Some Thoughts on Amazon’s The Man in the High Castle

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This weekend, something truly amazing happened – I managed to completely clean out my DVR. Though I usually like to keep my DVR as empty as possible, there is inevitably always some programs that I just don’t get to in a week since – as you may have surmised – I watch a lot of TV. But since most of my plans are on hold for a while due to my broken ankle, I spend a lot less time out and about and a lot more time laying on the couch. So it was probably only a matter of time until I finally got myself caught up; Notre Dame football having a bye week this weekend and The Tonight Show being off last week certainly helped. This meant that I had some extra free time to check out the first few episodes of Amazon’s new series The Man in the High Castle.

Based on the novel by Philip K. Dick, The Man in High Castle imagines an alternative history in which the United States lost World War II. Instead of the nation that we know today, the U.S. was broken into three sections after the war – the Nazis rule over the East Coast, South and most of the Midwest, the Japanese Emperor has taken control of the West Coast, and a neutral zone (around the Rocky Mountains) divides the two. The series takes place in 1962 in an America that looks vaguely like the one that we are used to, but is under totalitarian control and has the influences of the regimes that govern. It’s a little disconcerting to see Times Square with Nazi propaganda. There is an underground resistance movement that looks to change things, especially with Adolph Hitler’s health worsening and concerns that whoever is his predecessor will simply drop a bomb on the United States and be done with it. There are also tensions between the Japanese and Nazis, who have peacefully coexisted for the most part, but the uncertainty about the future threatens this détente. Further adding to the unrest are a series of film reels that are allegedly created by “the man in the high castle,” which have news footage that shows a U.S. actually winning World War II. Hitler wants all these films destroyed, while citizens who see the film are inspired by this vision of what life could have been. Members of the resistance are smuggling these reels and anyone caught with them is surely to be executed.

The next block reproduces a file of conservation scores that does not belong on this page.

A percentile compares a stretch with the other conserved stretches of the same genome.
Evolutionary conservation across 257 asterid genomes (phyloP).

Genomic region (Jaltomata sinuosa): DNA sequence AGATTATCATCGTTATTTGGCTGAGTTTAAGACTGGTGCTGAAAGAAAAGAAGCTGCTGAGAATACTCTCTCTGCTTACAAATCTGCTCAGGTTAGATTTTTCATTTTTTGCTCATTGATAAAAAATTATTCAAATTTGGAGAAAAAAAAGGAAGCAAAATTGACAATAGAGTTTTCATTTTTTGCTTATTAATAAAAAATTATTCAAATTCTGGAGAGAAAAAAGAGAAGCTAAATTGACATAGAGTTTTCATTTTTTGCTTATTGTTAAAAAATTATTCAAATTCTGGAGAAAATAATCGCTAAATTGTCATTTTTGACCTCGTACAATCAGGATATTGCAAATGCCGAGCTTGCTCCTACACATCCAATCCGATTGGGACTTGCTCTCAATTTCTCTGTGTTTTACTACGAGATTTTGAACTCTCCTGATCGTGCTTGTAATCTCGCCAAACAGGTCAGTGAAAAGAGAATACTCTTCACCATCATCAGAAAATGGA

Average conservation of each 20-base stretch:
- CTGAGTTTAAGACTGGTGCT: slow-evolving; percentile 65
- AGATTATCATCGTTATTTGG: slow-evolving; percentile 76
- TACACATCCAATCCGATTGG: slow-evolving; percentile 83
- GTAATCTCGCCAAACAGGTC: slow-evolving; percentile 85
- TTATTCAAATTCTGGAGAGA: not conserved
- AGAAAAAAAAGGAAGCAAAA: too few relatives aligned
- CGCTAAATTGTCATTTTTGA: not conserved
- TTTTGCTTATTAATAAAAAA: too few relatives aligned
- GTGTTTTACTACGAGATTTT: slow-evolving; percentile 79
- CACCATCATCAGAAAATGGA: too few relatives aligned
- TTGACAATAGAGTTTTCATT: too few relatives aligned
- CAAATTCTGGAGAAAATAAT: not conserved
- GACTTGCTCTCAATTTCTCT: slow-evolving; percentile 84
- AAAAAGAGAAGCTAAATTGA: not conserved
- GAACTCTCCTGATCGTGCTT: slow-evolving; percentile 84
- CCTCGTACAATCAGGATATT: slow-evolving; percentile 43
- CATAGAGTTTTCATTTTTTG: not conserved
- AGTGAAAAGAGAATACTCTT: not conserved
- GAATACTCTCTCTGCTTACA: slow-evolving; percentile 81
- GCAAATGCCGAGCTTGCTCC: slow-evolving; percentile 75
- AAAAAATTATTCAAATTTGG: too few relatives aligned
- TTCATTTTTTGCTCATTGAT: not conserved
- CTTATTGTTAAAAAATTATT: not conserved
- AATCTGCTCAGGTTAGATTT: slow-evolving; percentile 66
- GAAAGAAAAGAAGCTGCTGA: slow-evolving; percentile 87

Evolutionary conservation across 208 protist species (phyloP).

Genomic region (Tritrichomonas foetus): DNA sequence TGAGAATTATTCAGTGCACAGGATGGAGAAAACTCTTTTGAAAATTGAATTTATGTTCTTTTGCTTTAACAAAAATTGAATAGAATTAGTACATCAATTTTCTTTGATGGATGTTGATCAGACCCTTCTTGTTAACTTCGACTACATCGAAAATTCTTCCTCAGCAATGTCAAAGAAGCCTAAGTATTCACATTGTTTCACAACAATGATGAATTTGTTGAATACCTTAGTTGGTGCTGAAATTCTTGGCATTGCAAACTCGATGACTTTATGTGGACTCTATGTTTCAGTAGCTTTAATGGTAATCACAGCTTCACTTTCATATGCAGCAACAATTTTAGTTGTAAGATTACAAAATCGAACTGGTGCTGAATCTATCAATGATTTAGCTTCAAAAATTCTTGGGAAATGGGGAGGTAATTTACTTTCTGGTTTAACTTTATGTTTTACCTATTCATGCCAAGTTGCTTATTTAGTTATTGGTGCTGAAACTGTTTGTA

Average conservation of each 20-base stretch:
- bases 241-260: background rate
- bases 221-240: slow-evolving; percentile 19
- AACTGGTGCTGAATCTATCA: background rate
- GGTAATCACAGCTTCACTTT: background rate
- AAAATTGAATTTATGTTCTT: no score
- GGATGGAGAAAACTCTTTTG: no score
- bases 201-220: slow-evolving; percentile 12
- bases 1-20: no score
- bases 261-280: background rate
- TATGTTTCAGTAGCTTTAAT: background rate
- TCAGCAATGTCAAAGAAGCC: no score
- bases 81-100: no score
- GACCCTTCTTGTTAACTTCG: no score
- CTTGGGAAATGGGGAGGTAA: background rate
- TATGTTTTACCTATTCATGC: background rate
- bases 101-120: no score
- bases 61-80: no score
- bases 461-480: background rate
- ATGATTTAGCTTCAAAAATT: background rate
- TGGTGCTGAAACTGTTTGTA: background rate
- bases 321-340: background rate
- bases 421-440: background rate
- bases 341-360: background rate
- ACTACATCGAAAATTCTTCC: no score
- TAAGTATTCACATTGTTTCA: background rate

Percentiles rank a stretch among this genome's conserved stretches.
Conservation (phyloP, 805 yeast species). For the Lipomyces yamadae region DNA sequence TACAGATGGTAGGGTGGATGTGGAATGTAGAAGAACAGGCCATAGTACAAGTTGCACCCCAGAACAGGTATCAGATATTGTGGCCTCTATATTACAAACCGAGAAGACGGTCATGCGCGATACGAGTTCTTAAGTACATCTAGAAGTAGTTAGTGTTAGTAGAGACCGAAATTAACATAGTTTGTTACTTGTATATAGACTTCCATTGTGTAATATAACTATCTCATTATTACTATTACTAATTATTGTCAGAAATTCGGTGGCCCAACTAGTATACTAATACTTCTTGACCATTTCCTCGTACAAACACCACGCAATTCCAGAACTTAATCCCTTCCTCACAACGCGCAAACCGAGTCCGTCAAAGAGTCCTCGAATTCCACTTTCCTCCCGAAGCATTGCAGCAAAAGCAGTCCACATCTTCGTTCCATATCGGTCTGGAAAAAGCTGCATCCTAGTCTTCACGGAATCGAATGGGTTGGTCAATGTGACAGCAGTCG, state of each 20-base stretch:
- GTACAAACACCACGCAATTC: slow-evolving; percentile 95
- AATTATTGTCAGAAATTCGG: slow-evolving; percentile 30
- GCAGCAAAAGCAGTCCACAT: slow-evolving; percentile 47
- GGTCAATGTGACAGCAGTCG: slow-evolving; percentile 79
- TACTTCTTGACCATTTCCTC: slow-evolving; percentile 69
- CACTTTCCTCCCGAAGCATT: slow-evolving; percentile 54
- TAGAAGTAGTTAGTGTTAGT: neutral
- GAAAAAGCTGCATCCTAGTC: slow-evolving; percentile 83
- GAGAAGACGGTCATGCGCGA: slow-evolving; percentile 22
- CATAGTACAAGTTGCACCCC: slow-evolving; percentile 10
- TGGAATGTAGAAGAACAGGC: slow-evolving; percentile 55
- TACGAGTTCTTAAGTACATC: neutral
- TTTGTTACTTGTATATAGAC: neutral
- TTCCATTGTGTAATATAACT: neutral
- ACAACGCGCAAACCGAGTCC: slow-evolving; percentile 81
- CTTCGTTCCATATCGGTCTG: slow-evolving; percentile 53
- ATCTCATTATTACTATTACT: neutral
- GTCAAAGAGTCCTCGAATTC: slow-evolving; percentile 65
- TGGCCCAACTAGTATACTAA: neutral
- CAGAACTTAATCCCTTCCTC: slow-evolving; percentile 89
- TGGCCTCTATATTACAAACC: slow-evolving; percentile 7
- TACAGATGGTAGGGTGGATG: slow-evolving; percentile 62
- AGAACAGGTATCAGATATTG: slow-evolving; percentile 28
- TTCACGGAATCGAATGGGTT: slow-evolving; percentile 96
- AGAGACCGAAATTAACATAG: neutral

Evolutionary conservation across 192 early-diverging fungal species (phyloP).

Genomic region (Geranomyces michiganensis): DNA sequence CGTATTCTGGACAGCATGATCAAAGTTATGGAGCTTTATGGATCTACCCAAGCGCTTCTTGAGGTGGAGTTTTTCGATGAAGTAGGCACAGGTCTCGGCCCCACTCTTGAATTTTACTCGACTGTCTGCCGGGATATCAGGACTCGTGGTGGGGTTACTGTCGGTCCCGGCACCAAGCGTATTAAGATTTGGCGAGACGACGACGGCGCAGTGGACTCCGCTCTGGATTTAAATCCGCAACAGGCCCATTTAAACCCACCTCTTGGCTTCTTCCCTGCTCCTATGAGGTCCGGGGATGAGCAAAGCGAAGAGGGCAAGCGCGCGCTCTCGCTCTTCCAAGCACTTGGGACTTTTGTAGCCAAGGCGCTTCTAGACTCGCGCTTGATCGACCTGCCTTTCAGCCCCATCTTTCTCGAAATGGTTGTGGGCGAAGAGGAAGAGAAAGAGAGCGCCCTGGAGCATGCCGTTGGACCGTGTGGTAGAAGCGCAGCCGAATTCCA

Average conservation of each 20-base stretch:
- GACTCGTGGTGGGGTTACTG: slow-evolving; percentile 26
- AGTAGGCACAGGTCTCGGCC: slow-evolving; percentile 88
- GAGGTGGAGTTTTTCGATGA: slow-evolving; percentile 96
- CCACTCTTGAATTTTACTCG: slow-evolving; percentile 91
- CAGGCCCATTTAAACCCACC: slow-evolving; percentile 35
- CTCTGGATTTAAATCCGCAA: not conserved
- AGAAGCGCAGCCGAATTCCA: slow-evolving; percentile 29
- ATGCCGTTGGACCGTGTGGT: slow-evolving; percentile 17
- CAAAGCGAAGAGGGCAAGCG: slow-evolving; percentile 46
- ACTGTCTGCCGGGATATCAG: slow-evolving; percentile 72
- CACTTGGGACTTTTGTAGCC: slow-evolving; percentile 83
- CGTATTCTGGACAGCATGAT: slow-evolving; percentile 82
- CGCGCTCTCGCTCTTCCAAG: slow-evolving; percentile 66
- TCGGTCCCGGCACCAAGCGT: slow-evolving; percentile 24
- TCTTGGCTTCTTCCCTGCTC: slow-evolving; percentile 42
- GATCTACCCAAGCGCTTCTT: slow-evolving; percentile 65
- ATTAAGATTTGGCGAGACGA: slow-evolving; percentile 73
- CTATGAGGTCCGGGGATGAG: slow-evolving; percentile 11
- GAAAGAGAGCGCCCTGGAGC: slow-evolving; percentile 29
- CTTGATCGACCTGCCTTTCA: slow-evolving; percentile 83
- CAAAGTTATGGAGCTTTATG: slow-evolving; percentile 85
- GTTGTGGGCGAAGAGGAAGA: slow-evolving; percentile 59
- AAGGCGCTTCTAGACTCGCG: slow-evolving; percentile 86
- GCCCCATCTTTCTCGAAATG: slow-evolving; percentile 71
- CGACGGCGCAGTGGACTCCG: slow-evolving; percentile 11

I watched the first two episodes of The Man in the High Castle and while it is something of a slow burn it absolutely drew me in and made me want to see more episodes. The pilot episode does a really great job of world building and introducing the main characters. There are a lot of twists and turns – people may not always be who they say they are – but that only adds to the intrigue. All of the performances are great and most of these actors were new to me (the exception is DJ Qualls, who you might know from Road Trip or the series Legit (R.I.P.)). This film is absolutely beautifully shot and a lot of thought went into the creation of the sets and the set design; they did an excellent job of creating a bizzaro U.S., where there are hints of the world as we know it as well as the imprint of the new leaders. Also impressive is the mood of paranoia that the series effortlessly creates; because things unfold slowly – though there are spurts of action – there is time to let things simmer and build the tension and unease. I found myself liking some of the characters, but trusting absolutely none of them, which is the sign of a good espionage film or series. There is a surprise at the end of the first episode that I didn’t see coming, but wasn’t necessarily unexpected given the suspicion that is built into the show.

I’m definitely looking forward to watching the rest of the series to see how this all shakes out. It’s a fascinating alternative reality that they have created in The Man in the High Castle and I haven’t been able to stop thinking about the series since I’ve watched it. The downside is that you need to be an Amazon Prime member to see it, which isn’t necessarily inexpensive. I tend to fall off the wagon with online series; I’ll start watching something online and then kind of forget about it. I’m still kind of old school in that way – if it’s not automatically showing up on my DVR, I may not get around to it (especially if all the episode aren’t dropped at once so I can binge watch). However, I was into The Man in the High Castle enough that I think I’ll make more of an effort to see this through. I’ve never actually read any of Philip K. Dick’s work, but I do tend to enjoy the adaptations (Minority Report, Total Recall, A Scanner Darkly). The Man in the High Castle offers an interesting dystopian future that is grounded enough in reality that I think it’s pretty accessible. I look forward to seeing where this story takes me.

 

Episodes of The Man in the High Castle will be available through Amazon Prime on November 20th.

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